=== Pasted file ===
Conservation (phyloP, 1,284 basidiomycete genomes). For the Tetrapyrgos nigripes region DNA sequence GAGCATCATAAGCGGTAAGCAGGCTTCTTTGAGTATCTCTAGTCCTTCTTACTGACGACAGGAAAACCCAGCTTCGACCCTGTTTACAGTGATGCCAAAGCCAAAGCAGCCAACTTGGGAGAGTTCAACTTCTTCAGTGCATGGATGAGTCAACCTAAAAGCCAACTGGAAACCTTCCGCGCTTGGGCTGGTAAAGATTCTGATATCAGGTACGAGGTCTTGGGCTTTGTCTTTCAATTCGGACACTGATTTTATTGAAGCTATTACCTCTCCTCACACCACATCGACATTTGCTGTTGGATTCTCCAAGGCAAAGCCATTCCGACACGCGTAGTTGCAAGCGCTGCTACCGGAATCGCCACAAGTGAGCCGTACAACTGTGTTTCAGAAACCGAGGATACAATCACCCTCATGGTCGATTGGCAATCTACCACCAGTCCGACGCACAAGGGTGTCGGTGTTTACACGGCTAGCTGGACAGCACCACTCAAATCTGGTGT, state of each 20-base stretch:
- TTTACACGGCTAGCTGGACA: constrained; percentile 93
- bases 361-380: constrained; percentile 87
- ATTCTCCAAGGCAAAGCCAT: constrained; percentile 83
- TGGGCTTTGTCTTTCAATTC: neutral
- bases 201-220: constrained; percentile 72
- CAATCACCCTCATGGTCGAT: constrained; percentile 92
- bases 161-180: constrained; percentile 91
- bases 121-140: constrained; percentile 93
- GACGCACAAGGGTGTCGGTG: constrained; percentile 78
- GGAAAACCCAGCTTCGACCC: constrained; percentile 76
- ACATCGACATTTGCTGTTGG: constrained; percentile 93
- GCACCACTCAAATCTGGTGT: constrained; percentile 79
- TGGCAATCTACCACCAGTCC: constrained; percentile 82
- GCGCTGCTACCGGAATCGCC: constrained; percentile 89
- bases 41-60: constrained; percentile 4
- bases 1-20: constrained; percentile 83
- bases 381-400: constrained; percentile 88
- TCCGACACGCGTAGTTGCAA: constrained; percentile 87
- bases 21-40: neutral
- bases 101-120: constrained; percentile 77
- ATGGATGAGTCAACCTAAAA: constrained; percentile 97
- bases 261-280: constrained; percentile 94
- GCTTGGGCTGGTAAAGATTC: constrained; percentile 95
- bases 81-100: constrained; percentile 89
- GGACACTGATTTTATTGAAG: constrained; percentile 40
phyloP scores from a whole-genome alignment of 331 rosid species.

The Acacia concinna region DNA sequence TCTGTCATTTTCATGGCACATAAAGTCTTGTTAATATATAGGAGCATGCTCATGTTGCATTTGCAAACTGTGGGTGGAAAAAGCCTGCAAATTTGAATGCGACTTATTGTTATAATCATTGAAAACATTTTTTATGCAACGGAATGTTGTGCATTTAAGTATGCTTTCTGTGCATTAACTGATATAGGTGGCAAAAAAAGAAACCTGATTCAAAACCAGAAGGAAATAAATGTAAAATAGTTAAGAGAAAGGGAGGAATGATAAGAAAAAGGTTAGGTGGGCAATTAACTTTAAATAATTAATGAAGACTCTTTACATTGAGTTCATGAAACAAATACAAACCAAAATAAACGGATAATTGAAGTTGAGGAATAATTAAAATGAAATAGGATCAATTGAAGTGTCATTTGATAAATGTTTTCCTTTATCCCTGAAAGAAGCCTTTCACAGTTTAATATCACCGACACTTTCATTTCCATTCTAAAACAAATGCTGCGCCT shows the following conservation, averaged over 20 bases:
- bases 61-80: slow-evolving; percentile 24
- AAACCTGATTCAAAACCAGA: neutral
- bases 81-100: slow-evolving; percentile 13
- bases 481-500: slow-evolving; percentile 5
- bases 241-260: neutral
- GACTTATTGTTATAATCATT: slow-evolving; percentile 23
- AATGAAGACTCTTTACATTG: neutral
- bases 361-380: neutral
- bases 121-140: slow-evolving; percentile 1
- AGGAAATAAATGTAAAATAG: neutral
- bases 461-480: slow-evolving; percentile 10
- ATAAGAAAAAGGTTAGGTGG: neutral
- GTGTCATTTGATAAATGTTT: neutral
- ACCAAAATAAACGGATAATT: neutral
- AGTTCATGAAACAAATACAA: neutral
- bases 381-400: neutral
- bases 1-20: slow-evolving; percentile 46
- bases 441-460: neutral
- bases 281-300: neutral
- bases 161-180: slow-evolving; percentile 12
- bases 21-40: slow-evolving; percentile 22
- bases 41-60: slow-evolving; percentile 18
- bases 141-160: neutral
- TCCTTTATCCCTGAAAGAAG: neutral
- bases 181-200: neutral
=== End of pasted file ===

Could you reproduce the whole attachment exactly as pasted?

Conservation (phyloP, 1,284 basidiomycete genomes). For the Tetrapyrgos nigripes region DNA sequence GAGCATCATAAGCGGTAAGCAGGCTTCTTTGAGTATCTCTAGTCCTTCTTACTGACGACAGGAAAACCCAGCTTCGACCCTGTTTACAGTGATGCCAAAGCCAAAGCAGCCAACTTGGGAGAGTTCAACTTCTTCAGTGCATGGATGAGTCAACCTAAAAGCCAACTGGAAACCTTCCGCGCTTGGGCTGGTAAAGATTCTGATATCAGGTACGAGGTCTTGGGCTTTGTCTTTCAATTCGGACACTGATTTTATTGAAGCTATTACCTCTCCTCACACCACATCGACATTTGCTGTTGGATTCTCCAAGGCAAAGCCATTCCGACACGCGTAGTTGCAAGCGCTGCTACCGGAATCGCCACAAGTGAGCCGTACAACTGTGTTTCAGAAACCGAGGATACAATCACCCTCATGGTCGATTGGCAATCTACCACCAGTCCGACGCACAAGGGTGTCGGTGTTTACACGGCTAGCTGGACAGCACCACTCAAATCTGGTGT, state of each 20-base stretch:
- TTTACACGGCTAGCTGGACA: constrained; percentile 93
- bases 361-380: constrained; percentile 87
- ATTCTCCAAGGCAAAGCCAT: constrained; percentile 83
- TGGGCTTTGTCTTTCAATTC: neutral
- bases 201-220: constrained; percentile 72
- CAATCACCCTCATGGTCGAT: constrained; percentile 92
- bases 161-180: constrained; percentile 91
- bases 121-140: constrained; percentile 93
- GACGCACAAGGGTGTCGGTG: constrained; percentile 78
- GGAAAACCCAGCTTCGACCC: constrained; percentile 76
- ACATCGACATTTGCTGTTGG: constrained; percentile 93
- GCACCACTCAAATCTGGTGT: constrained; percentile 79
- TGGCAATCTACCACCAGTCC: constrained; percentile 82
- GCGCTGCTACCGGAATCGCC: constrained; percentile 89
- bases 41-60: constrained; percentile 4
- bases 1-20: constrained; percentile 83
- bases 381-400: constrained; percentile 88
- TCCGACACGCGTAGTTGCAA: constrained; percentile 87
- bases 21-40: neutral
- bases 101-120: constrained; percentile 77
- ATGGATGAGTCAACCTAAAA: constrained; percentile 97
- bases 261-280: constrained; percentile 94
- GCTTGGGCTGGTAAAGATTC: constrained; percentile 95
- bases 81-100: constrained; percentile 89
- GGACACTGATTTTATTGAAG: constrained; percentile 40
phyloP scores from a whole-genome alignment of 331 rosid species.

The Acacia concinna region DNA sequence TCTGTCATTTTCATGGCACATAAAGTCTTGTTAATATATAGGAGCATGCTCATGTTGCATTTGCAAACTGTGGGTGGAAAAAGCCTGCAAATTTGAATGCGACTTATTGTTATAATCATTGAAAACATTTTTTATGCAACGGAATGTTGTGCATTTAAGTATGCTTTCTGTGCATTAACTGATATAGGTGGCAAAAAAAGAAACCTGATTCAAAACCAGAAGGAAATAAATGTAAAATAGTTAAGAGAAAGGGAGGAATGATAAGAAAAAGGTTAGGTGGGCAATTAACTTTAAATAATTAATGAAGACTCTTTACATTGAGTTCATGAAACAAATACAAACCAAAATAAACGGATAATTGAAGTTGAGGAATAATTAAAATGAAATAGGATCAATTGAAGTGTCATTTGATAAATGTTTTCCTTTATCCCTGAAAGAAGCCTTTCACAGTTTAATATCACCGACACTTTCATTTCCATTCTAAAACAAATGCTGCGCCT shows the following conservation, averaged over 20 bases:
- bases 61-80: slow-evolving; percentile 24
- AAACCTGATTCAAAACCAGA: neutral
- bases 81-100: slow-evolving; percentile 13
- bases 481-500: slow-evolving; percentile 5
- bases 241-260: neutral
- GACTTATTGTTATAATCATT: slow-evolving; percentile 23
- AATGAAGACTCTTTACATTG: neutral
- bases 361-380: neutral
- bases 121-140: slow-evolving; percentile 1
- AGGAAATAAATGTAAAATAG: neutral
- bases 461-480: slow-evolving; percentile 10
- ATAAGAAAAAGGTTAGGTGG: neutral
- GTGTCATTTGATAAATGTTT: neutral
- ACCAAAATAAACGGATAATT: neutral
- AGTTCATGAAACAAATACAA: neutral
- bases 381-400: neutral
- bases 1-20: slow-evolving; percentile 46
- bases 441-460: neutral
- bases 281-300: neutral
- bases 161-180: slow-evolving; percentile 12
- bases 21-40: slow-evolving; percentile 22
- bases 41-60: slow-evolving; percentile 18
- bases 141-160: neutral
- TCCTTTATCCCTGAAAGAAG: neutral
- bases 181-200: neutral